'Boy Next Door' is Perfect for Hate-Watching But Here's Why You Should Still Take It Seriously

It's no secret that January, right after awards season but before the time for blockbusters, is usually the dumping ground for studios' dullest movies. This is the month when D-list horror fare, inane romantic comedies, and action movie threequels take over the theaters and force Netflix into high-demand. Occasionally, though, there's reason to believe that the month won't be all bad, such as last year's The Lego Movie or 1995's Before Sunrise. 2015, however, is not one of those years, thanks to the double whammy of two terrible-looking movies, Mortdecai and The Boy Next Door.

Although I'll admit I haven't seen either movie, I can safely say that there is no good reason to take a chance on Mortdecai. Judging from the ridiculous ads and awful, sexist plot (no, "leggy wife" is not a character description), the Johnny Depp film is likely to be about as entertaining as the mustaches on its posters — in other words, not at all.

Yet that's not the case for The Boy Next Door , the Jennifer Lopez-starring thriller about a one-night-stand gone wrong. Sure, the movie looks pretty awful, with its laughable acting, awkward editing, and terrible dialogue ("I like your mother's cookies"), and it's understandable that moviegoers might want to hate-watch the crap out of it. Despite its flaws, though, Boy actually has some redeeming qualities to make it worth watching for real, such as:

It Features a Latina Protagonist

After an awards season that highlighted the disturbing lack of diversity in Hollywood, it's refreshing to see a movie featuring a Latina heroine whose life and personality don't seem to revolve solely around her ethnicity or be filled with tired stereotypes. When Hispanic actors only made up 4.9% of speaking roles in the top 100 grossing movies of 2013, a movie like this, quality aside, is hugely important.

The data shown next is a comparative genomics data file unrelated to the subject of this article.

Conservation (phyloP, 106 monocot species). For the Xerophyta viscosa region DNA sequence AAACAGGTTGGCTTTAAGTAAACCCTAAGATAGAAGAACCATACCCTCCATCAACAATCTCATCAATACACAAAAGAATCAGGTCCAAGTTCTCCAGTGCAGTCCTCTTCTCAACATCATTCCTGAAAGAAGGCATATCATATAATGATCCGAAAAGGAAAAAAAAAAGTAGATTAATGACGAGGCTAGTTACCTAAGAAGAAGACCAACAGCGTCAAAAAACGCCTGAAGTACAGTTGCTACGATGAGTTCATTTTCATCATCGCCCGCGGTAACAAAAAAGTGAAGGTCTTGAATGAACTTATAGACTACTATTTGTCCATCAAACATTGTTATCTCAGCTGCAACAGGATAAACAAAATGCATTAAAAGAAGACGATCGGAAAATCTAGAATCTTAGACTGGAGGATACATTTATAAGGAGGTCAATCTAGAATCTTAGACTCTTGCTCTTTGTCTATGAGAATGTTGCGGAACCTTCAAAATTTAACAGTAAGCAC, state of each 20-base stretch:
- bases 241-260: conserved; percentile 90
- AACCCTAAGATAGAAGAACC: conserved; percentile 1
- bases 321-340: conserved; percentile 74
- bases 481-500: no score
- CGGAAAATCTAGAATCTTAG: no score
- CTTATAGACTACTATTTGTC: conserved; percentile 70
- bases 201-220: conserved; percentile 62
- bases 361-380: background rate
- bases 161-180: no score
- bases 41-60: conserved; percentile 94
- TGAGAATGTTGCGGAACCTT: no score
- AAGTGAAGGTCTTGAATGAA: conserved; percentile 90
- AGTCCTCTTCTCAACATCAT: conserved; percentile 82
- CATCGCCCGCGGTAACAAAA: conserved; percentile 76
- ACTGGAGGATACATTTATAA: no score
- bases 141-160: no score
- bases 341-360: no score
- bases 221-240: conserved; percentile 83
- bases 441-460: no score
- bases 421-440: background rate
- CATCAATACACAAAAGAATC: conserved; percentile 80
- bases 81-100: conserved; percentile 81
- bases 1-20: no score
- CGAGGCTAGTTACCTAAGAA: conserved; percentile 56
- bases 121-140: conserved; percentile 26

It Reverses an Old Stereotype

Older man seducing much younger woman? We've seen that a thousand times (as in Magic in the Moonlight, above), and I think I can speak for all when I say I'm tired of it. Thankfully, The Boy Next Door takes that trope and reverses it, making the movie's plot revolve around a middle-aged woman (Lopez is 45)'s affair with her teenage neighbor. Is it healthy? No. But at least it's change.

The Protagonist Likes Sex, and It Doesn't Make Her Terrible

Like the cliche discussed above, the "woman wants sex so clearly she's crazy/evil" movie character (which Easy A, above, ridiculed) is sexist and outdated. Instead of making Lopez's character, Claire, suffer for having a healthy sex drive (although it would've been nice if she chose to use it with someone her own age, but I digress), the film places its focus on the craziness of the man involved. By having Ryan Guzman's Noah sleep with Claire and become dangerously obsessed with her, Boy, unlike so many other movies, doesn't demonize its heroine's sexuality.

It Supports Actors You Love

Sorry, JLo, but I don't mean you. The Boy Next Door gives a lead role to Guzman, best known to Pretty Little Liars fans as Jake, the guy responsible for keeping Aria and Ezra apart in season 4. There's also the beloved Kristin Chenoweth as Claire's best friend, and while I wish she had better roles on her plate, I'm just happy to see her in anything. Even this.

It's Written By a Woman

A man, Rob Cohen, directed the film, but it's a woman, Barbara Curry, who created the story. Of course, female involvement doesn't always mean high-quality feminist plots — The Other Woman , anyone? — but it's always good to support a woman trying to make it in Hollywood. Perhaps if Boy does well, it'll allow Curry to write more movies down the line, ones that hopefully won't involve the line "It got pretty wet here" while the character winks in full view of everyone else. I mean, COME ON.

Images: Universal (3); Sony Pictures Classics; Sony; ABC Family